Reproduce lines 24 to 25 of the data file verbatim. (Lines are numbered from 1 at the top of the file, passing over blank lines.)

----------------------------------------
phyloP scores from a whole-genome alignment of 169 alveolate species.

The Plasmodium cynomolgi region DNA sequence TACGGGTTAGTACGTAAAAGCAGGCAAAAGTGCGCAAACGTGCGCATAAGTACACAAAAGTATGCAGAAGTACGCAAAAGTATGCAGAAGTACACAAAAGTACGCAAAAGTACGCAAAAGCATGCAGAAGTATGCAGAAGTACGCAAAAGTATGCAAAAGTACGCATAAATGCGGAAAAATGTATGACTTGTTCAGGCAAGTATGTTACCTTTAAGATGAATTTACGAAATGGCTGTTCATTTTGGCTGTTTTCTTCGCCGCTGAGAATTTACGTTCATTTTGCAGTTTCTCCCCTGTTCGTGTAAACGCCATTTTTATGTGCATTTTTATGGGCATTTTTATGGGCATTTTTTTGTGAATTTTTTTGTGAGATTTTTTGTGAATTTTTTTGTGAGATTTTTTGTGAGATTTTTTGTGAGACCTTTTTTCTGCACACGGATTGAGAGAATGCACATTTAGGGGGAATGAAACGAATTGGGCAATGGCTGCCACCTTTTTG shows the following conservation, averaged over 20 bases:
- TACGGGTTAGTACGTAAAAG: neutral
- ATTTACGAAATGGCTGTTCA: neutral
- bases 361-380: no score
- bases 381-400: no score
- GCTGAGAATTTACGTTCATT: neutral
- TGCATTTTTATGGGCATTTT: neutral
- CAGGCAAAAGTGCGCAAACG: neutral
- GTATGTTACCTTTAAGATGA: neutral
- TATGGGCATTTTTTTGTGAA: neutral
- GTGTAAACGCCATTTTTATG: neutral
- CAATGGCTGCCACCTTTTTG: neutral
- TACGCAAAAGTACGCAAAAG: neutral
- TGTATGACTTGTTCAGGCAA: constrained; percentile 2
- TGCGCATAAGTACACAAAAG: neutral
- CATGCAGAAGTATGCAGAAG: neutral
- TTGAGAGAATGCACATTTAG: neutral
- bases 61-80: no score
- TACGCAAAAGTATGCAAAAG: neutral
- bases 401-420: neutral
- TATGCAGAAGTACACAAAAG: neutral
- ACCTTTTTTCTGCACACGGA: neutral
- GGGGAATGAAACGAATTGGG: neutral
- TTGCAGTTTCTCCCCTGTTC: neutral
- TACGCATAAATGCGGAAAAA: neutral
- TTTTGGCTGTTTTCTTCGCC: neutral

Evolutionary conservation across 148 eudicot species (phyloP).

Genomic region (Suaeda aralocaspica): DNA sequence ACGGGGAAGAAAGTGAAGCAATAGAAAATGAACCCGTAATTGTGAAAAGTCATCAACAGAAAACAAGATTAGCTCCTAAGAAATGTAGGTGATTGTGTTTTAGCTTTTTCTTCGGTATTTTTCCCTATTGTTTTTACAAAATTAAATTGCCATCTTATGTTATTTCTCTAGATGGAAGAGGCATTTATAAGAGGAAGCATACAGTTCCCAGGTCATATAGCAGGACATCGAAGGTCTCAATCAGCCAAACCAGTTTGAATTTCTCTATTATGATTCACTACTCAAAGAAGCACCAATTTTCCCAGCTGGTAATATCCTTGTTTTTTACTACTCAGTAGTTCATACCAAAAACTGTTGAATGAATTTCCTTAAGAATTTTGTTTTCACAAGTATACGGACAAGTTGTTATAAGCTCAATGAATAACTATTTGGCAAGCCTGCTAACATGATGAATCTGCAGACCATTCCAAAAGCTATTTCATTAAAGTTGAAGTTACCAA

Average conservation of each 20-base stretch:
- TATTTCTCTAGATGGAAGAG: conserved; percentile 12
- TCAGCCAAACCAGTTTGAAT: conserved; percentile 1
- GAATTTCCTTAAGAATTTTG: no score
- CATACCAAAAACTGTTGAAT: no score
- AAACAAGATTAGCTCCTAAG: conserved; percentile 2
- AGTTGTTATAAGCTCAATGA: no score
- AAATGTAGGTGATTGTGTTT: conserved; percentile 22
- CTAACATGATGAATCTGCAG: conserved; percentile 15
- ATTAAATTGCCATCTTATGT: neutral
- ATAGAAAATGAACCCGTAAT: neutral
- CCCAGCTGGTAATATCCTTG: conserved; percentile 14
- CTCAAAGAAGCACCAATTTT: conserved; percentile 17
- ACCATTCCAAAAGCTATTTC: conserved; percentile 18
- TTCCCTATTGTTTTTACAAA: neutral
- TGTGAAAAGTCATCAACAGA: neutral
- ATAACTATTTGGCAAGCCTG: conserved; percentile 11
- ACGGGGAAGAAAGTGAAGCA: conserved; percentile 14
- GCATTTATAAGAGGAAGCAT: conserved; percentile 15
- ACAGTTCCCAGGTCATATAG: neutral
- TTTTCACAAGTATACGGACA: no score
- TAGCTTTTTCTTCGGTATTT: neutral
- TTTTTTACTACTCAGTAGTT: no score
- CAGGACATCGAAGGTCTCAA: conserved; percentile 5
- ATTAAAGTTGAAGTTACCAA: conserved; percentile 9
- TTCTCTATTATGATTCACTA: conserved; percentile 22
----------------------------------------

- GGGGAATGAAACGAATTGGG: neutral
- TTGCAGTTTCTCCCCTGTTC: neutral